Struggling with the VLOOKUP function in Microsoft Excel? Here are some troubleshooting tips to help you out.
There are few things that bring out the sweats in Microsoft Excel users more than the thought of a VLOOKUP error. If you’re not too familiar with Excel, VLOOKUP is one of the most difficult, or at least one of the least understood, functions available.
The purpose of VLOOKUP is to search for and return data from another column in your Excel spreadsheet. Unfortunately, if you get your VLOOKUP formula wrong, Excel will throw an error at you. Let’s go through some common VLOOKUP errors and explain how to troubleshoot them.
Limitations of VLOOKUP
Before you begin using VLOOKUP, you should be aware that it isn’t always the best option for Excel users.
To begin with, it can’t be used to lookup data to the left of it. It’ll also only display the first value it finds, meaning that VLOOKUP isn’t an option for data ranges with duplicated values. Your search column also needs to be the furthest left column in your data range.
In the example below, the furthest column (column A) is used as the search column. There are no duplicated values in the range, and the lookup data (in this case, data from column B) is to the right of the search column.
The INDEX and MATCH functions would be good alternatives if any of these issues are a problem, as would the new XLOOKUP function in Excel, currently in beta testing.
VLOOKUP also requires data to be arranged in rows to be able to accurately search and return data. HLOOKUP would be a good alternative if this isn’t the case.
There are some additional limitations to VLOOKUP formulae that can cause errors, as we’ll explain further.
VLOOKUP and #N/A Errors
One of the most common VLOOKUP errors in Excel is the #N/A error. This error occurs when VLOOKUP can’t find the value you’re searching for.
To begin with, the search value might not exist in your data range, or you may have used the wrong value. If you see an N/A error, double-check the value in your VLOOKUP formula.
If the value is correct, then your search value doesn’t exist. This assumes you’re using VLOOKUP to find exact matches, with the range_lookup argument set to FALSE.
In the above example, searching for a Student ID with the number 104 (in cell G4) returns an #N/A error because the minimum ID number in the range is 105.
If the range_lookup argument at the end of your VLOOKUP formula is missing or set to TRUE, then VLOOKUP will return an #N/A error if your data range isn’t sorted in ascending order.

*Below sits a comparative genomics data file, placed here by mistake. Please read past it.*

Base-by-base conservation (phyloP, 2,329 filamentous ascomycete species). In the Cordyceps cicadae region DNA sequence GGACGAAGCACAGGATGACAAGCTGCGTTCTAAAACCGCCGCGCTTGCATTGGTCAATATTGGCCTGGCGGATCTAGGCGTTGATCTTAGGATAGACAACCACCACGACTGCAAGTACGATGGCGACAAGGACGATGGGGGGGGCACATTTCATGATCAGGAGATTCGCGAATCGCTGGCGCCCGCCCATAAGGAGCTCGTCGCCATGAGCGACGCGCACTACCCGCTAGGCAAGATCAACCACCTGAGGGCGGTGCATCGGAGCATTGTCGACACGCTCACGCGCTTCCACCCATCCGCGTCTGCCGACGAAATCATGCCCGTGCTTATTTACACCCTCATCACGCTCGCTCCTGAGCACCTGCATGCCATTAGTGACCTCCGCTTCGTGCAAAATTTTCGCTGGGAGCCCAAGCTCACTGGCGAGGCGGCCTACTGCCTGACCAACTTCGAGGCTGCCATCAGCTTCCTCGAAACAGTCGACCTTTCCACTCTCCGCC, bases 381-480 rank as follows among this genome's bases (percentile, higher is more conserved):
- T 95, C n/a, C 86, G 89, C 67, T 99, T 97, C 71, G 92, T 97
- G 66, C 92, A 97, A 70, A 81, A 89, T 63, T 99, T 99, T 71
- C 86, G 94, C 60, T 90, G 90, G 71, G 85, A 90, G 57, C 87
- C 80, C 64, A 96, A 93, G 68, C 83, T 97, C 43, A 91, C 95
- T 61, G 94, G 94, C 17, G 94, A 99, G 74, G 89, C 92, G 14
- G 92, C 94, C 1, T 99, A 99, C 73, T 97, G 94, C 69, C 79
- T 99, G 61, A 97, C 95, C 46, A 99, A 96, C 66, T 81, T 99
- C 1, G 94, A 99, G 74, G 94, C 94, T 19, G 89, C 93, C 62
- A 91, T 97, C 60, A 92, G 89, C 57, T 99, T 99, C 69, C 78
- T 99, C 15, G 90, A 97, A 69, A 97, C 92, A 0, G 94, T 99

It will also return an #N/A error if your search value is smaller than the lowest value in the range.
In the above example, the Student ID values are mixed up. Despite a value of 105 existing in the range, VLOOKUP can’t run a correct search with the range_lookup argument set to TRUE because column A isn’t sorted in ascending order.
Other common reasons for #N/A errors include using a search column that isn’t the furthest left and using cell references for search values that contain numbers but are formatted as text, or contain surplus characters like spaces.
Troubleshooting #VALUE Errors
The #VALUE error is usually a sign that the formula containing the VLOOKUP function is incorrect in some way.
In most cases, this is usually because of the cell you’re referencing as your search value. The maximum size of a VLOOKUP lookup value is 255 characters.
If you’re dealing with cells that contain longer character strings, VLOOKUP won’t be able to handle them.
The only workaround for this is to replace your VLOOKUP formula with a combined INDEX and MATCH formula. For example, where one column contains a cell with a string of more than 255 characters, a nested MATCH function inside of INDEX can be used to locate this data instead.
In the example below, INDEX returns the value in cell B4, using the range in column A to identify the correct row. This uses the nested MATCH function to identify the string in column A (containing 300 characters) that matches cell H4.
In this case, that is cell A4, with INDEX returning 108 (the value of B4).
This error will also appear if you’ve used an incorrect reference to cells in your formula, especially if you’re using a data range from another workbook.
Workbook references need to be enclosed in square brackets for the formula to work correctly.
If you encounter a #VALUE error, double-check your VLOOKUP formula to confirm that your cell references are correct.
#NAME and VLOOKUP
If your VLOOKUP error isn’t a #VALUE error or an #N/A error, then it’s probably a #NAME error. Before you panic at the thought of this one, rest assured—it’s the easiest VLOOKUP error to fix.
A #NAME error appears when you’ve misspelled a function in Excel, whether it’s VLOOKUP or another function like SUM. Click on your VLOOKUP cell and double-check that you’ve actually spelled VLOOKUP correctly.
If there are no other issues, your VLOOKUP formula will work once this error is corrected.
Using Other Excel Functions
It’s a bold statement, but functions like VLOOKUP will change your life. At the very least, it’ll change your working life, making Excel a more powerful tool for data analysis.
If VLOOKUP isn’t right for you, then take advantage of these top Excel functions instead.